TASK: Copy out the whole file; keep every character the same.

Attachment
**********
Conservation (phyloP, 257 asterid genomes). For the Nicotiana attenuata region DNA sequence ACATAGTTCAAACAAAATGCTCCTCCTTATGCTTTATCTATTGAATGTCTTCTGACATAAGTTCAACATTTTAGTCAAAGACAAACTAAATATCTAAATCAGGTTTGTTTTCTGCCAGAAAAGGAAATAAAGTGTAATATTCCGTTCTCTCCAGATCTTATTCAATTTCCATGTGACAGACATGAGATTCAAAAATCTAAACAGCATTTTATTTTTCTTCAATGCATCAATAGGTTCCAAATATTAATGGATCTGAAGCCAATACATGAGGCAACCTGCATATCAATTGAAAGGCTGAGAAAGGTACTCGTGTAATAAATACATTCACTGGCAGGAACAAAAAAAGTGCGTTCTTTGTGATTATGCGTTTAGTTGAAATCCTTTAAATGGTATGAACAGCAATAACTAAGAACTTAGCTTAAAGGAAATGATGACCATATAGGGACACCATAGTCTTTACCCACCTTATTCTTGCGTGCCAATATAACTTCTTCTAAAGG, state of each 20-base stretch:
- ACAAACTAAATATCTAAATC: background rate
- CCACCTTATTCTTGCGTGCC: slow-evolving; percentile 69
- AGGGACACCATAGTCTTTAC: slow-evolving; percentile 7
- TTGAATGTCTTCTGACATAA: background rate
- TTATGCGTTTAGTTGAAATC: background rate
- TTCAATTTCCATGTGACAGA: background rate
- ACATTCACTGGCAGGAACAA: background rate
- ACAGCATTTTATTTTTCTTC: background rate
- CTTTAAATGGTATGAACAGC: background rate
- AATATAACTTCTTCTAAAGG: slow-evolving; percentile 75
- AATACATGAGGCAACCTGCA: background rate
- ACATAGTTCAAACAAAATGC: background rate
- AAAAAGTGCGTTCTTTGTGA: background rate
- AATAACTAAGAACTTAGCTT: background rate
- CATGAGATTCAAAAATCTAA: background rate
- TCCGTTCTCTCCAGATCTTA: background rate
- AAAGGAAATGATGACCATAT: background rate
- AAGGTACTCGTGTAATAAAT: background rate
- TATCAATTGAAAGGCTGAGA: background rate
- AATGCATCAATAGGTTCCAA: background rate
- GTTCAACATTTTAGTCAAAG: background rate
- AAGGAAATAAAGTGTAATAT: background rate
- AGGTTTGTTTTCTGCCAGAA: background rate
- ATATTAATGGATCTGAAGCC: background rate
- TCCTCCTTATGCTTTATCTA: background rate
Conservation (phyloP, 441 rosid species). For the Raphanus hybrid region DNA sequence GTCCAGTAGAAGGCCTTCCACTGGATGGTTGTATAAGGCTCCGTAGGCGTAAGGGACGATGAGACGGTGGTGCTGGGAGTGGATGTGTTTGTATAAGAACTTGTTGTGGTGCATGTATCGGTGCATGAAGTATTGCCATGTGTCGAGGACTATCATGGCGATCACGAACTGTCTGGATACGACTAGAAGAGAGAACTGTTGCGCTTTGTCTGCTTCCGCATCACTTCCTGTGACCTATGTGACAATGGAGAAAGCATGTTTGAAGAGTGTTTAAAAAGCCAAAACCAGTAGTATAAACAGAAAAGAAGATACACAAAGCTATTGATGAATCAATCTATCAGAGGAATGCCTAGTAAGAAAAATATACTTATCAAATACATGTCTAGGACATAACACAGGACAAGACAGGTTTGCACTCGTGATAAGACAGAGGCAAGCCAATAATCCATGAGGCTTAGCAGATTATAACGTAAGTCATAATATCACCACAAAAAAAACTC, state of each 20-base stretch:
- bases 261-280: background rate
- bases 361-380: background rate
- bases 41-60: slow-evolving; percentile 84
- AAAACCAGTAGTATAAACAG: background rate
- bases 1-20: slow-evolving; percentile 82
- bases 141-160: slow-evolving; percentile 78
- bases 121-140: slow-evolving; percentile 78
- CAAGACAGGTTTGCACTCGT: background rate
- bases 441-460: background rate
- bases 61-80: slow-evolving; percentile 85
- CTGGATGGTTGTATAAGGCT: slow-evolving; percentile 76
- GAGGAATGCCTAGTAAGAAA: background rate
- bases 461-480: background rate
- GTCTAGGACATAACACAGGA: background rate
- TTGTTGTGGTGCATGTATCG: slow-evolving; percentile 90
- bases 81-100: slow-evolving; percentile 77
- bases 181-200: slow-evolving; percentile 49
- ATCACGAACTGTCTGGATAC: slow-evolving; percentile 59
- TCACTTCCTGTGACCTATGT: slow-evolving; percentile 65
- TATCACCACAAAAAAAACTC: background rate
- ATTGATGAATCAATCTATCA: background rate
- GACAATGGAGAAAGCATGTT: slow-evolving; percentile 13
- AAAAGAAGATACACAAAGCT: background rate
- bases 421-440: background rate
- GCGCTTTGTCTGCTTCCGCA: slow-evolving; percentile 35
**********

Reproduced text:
Conservation (phyloP, 257 asterid genomes). For the Nicotiana attenuata region DNA sequence ACATAGTTCAAACAAAATGCTCCTCCTTATGCTTTATCTATTGAATGTCTTCTGACATAAGTTCAACATTTTAGTCAAAGACAAACTAAATATCTAAATCAGGTTTGTTTTCTGCCAGAAAAGGAAATAAAGTGTAATATTCCGTTCTCTCCAGATCTTATTCAATTTCCATGTGACAGACATGAGATTCAAAAATCTAAACAGCATTTTATTTTTCTTCAATGCATCAATAGGTTCCAAATATTAATGGATCTGAAGCCAATACATGAGGCAACCTGCATATCAATTGAAAGGCTGAGAAAGGTACTCGTGTAATAAATACATTCACTGGCAGGAACAAAAAAAGTGCGTTCTTTGTGATTATGCGTTTAGTTGAAATCCTTTAAATGGTATGAACAGCAATAACTAAGAACTTAGCTTAAAGGAAATGATGACCATATAGGGACACCATAGTCTTTACCCACCTTATTCTTGCGTGCCAATATAACTTCTTCTAAAGG, state of each 20-base stretch:
- ACAAACTAAATATCTAAATC: background rate
- CCACCTTATTCTTGCGTGCC: slow-evolving; percentile 69
- AGGGACACCATAGTCTTTAC: slow-evolving; percentile 7
- TTGAATGTCTTCTGACATAA: background rate
- TTATGCGTTTAGTTGAAATC: background rate
- TTCAATTTCCATGTGACAGA: background rate
- ACATTCACTGGCAGGAACAA: background rate
- ACAGCATTTTATTTTTCTTC: background rate
- CTTTAAATGGTATGAACAGC: background rate
- AATATAACTTCTTCTAAAGG: slow-evolving; percentile 75
- AATACATGAGGCAACCTGCA: background rate
- ACATAGTTCAAACAAAATGC: background rate
- AAAAAGTGCGTTCTTTGTGA: background rate
- AATAACTAAGAACTTAGCTT: background rate
- CATGAGATTCAAAAATCTAA: background rate
- TCCGTTCTCTCCAGATCTTA: background rate
- AAAGGAAATGATGACCATAT: background rate
- AAGGTACTCGTGTAATAAAT: background rate
- TATCAATTGAAAGGCTGAGA: background rate
- AATGCATCAATAGGTTCCAA: background rate
- GTTCAACATTTTAGTCAAAG: background rate
- AAGGAAATAAAGTGTAATAT: background rate
- AGGTTTGTTTTCTGCCAGAA: background rate
- ATATTAATGGATCTGAAGCC: background rate
- TCCTCCTTATGCTTTATCTA: background rate
Conservation (phyloP, 441 rosid species). For the Raphanus hybrid region DNA sequence GTCCAGTAGAAGGCCTTCCACTGGATGGTTGTATAAGGCTCCGTAGGCGTAAGGGACGATGAGACGGTGGTGCTGGGAGTGGATGTGTTTGTATAAGAACTTGTTGTGGTGCATGTATCGGTGCATGAAGTATTGCCATGTGTCGAGGACTATCATGGCGATCACGAACTGTCTGGATACGACTAGAAGAGAGAACTGTTGCGCTTTGTCTGCTTCCGCATCACTTCCTGTGACCTATGTGACAATGGAGAAAGCATGTTTGAAGAGTGTTTAAAAAGCCAAAACCAGTAGTATAAACAGAAAAGAAGATACACAAAGCTATTGATGAATCAATCTATCAGAGGAATGCCTAGTAAGAAAAATATACTTATCAAATACATGTCTAGGACATAACACAGGACAAGACAGGTTTGCACTCGTGATAAGACAGAGGCAAGCCAATAATCCATGAGGCTTAGCAGATTATAACGTAAGTCATAATATCACCACAAAAAAAACTC, state of each 20-base stretch:
- bases 261-280: background rate
- bases 361-380: background rate
- bases 41-60: slow-evolving; percentile 84
- AAAACCAGTAGTATAAACAG: background rate
- bases 1-20: slow-evolving; percentile 82
- bases 141-160: slow-evolving; percentile 78
- bases 121-140: slow-evolving; percentile 78
- CAAGACAGGTTTGCACTCGT: background rate
- bases 441-460: background rate
- bases 61-80: slow-evolving; percentile 85
- CTGGATGGTTGTATAAGGCT: slow-evolving; percentile 76
- GAGGAATGCCTAGTAAGAAA: background rate
- bases 461-480: background rate
- GTCTAGGACATAACACAGGA: background rate
- TTGTTGTGGTGCATGTATCG: slow-evolving; percentile 90
- bases 81-100: slow-evolving; percentile 77
- bases 181-200: slow-evolving; percentile 49
- ATCACGAACTGTCTGGATAC: slow-evolving; percentile 59
- TCACTTCCTGTGACCTATGT: slow-evolving; percentile 65
- TATCACCACAAAAAAAACTC: background rate
- ATTGATGAATCAATCTATCA: background rate
- GACAATGGAGAAAGCATGTT: slow-evolving; percentile 13
- AAAAGAAGATACACAAAGCT: background rate
- bases 421-440: background rate
- GCGCTTTGTCTGCTTCCGCA: slow-evolving; percentile 35